- “Greetings from Yehupetzville with Ralph Benmergui”: A New CJN Podcast about Small-Town Canadian Jewish Life – 1st Episode is about Moncton, NB
- Moncton’s Annual Chanukah Dinner – Dec. 15th, 4pm, @Tiferes Israel
- Concert at the Tiferes Israel Synagogue, Moncton – Oct 6, 4 PM
- Tiferes Israel Bulletin for Rosh HaShana
- Learn Hebrew online with Ilana Clyde: Thursday nights from Sept 26 – Nov 21
The Synagogue in Moncton
Congregation Tiferes Israel (Orthodox)
PO Box 596
56 Steadman Street
Moncton, NB E1C 8L9
Phone: (506) 858-0258
Fax: (506) 858-0259
Send an Email
Kosher Food in Moncton
- Superstore Supermarket: Moncton Market 165 Main Street, at the intersection of Main Street & Route 15 (506) 852-2060
A limited amount of dry goods available.
- Rinzler’s Meat Market: 808 Mountain Road, Moncton (506) 853-6060
frozen whole chickens and turkeys.
- Brother’s Bakery: 295 Baig Blvd, Moncton, NB E1E 1E1 (506)-382-0414
The History of the Jewish Community in Moncton
Moncton’s Jewish history is the youngest of the three largest New Brunswick Jewish communities.
Moncton’s first Jewish settlers were the Selick family, followed soon after the Rubin family, but it was the arrival of twenty-two families from Durbonne, Lithuania that actually established Moncton’s Jewish community. The men arrived first and established themselves, and then sent for their wives and children in Europe (a fairly common practice among Jews and other immigrant settlers in the region). These Durbonners, as they were called, formed a very cohesive community and all settled on the same street. By 1910 the community was large enough to hire its first Rabbi, Jacob Hans. With about 15 families in 1914, the congregation began to collect 10 cents from each member each week until there was enough money in 1924 to purchase a plot of land. Jake Marks and Sam Borenstein purchased the present lot on Steadman Street at an auction for $650. The cornerstone for Congregation Tiferes Israel was laid in 1926 and the building was completed by the following year. A cemetery for the Jewish community was purchased in 1930, prior to which Moncton Jews were buried in Saint John.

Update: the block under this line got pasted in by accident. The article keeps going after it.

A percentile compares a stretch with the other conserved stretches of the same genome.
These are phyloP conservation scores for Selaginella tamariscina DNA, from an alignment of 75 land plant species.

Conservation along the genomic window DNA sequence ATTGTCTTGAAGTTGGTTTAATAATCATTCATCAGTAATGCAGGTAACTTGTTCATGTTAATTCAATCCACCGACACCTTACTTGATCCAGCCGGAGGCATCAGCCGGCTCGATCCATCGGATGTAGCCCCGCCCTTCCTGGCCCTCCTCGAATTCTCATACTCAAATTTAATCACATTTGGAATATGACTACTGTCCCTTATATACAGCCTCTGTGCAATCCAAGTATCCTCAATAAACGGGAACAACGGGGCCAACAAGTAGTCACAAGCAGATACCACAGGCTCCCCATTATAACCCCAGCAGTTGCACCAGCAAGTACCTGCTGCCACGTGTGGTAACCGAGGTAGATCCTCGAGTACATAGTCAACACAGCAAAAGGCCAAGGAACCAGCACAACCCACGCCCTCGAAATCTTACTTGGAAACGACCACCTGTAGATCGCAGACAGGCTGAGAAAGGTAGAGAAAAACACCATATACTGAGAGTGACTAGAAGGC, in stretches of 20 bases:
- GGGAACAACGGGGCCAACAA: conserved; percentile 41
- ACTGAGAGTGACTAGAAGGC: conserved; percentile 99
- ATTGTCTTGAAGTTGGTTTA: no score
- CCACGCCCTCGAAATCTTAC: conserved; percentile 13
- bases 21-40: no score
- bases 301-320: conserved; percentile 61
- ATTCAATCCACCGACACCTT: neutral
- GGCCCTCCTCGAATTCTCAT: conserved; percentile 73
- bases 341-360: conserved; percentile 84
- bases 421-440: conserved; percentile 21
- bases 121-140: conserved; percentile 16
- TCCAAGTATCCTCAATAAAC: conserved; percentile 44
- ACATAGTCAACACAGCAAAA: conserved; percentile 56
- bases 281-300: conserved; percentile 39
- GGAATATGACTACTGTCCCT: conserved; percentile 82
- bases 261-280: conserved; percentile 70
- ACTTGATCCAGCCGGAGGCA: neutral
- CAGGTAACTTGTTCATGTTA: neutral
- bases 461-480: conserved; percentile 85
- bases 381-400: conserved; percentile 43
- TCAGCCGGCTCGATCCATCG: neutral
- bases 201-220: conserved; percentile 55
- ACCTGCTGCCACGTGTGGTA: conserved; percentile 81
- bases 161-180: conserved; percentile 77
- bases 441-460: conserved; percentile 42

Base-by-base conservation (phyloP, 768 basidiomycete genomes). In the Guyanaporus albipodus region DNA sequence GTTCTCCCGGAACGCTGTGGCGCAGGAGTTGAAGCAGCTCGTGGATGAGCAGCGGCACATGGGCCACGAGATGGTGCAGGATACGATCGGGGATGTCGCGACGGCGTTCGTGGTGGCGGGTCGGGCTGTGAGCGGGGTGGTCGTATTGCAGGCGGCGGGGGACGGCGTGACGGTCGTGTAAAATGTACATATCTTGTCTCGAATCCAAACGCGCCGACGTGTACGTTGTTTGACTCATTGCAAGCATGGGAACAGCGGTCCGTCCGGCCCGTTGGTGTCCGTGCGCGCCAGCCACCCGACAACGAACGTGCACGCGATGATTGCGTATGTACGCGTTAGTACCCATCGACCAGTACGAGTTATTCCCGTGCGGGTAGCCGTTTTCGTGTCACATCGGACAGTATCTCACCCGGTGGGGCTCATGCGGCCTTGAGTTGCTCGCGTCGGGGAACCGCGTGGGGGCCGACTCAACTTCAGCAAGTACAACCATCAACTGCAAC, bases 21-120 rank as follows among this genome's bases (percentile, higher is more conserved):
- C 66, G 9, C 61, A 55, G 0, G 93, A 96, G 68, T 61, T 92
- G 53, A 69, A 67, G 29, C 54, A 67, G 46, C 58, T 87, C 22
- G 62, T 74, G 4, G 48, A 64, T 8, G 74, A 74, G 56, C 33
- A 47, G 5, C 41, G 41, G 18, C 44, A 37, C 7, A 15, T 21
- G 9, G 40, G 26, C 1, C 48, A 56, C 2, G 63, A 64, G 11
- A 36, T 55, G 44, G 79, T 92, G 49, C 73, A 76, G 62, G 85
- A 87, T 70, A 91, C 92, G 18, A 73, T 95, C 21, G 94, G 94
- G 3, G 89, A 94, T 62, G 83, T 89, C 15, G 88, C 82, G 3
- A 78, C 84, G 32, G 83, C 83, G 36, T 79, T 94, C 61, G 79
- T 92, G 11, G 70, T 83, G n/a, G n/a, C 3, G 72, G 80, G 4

A sense of solidarity among Jews in Moncton is clearly evidenced in their response during and immediately after World War II. Moncton Jews readily welcomed the thousands of Jewish airmen stationed in their city. The community opened a serviceman’s centre and it is estimated that over 23,000 men and women used these facilities. Home hospitality was provided for the holidays of Passover, Rosh Hashanah, and Yom Kippur. After the war, when trains would pass through Moncton with Jewish immigrants on their way west, members of the community would meet the trains (often in the middle of the night) attending to any of their immediate needs.
As in many other Jewish communities across the region, the Jews of Moncton have penetrated many of the host society’s institutions. From lawyers to doctors, from judges to university professors, to Michael M. Baig’s two terms as mayor of Moncton, the Moncton Jewish community has contributed greatly to the city as a whole.
The Moncton Jewish community appears to have reason to be optimistic about its future. It is one of the few communities in Atlantic Canada that has experienced growth in its Jewish population, with an influx of young Jewish people attracted by the expanding government and university sectors. Moncton is now the second largest Jewish community in Atlantic Canada, boasting approximately 100 families.
Medjuck, Sheva. (1986). Jews of Atlantic Canada. St. John’s: Breakwater Books Ltd.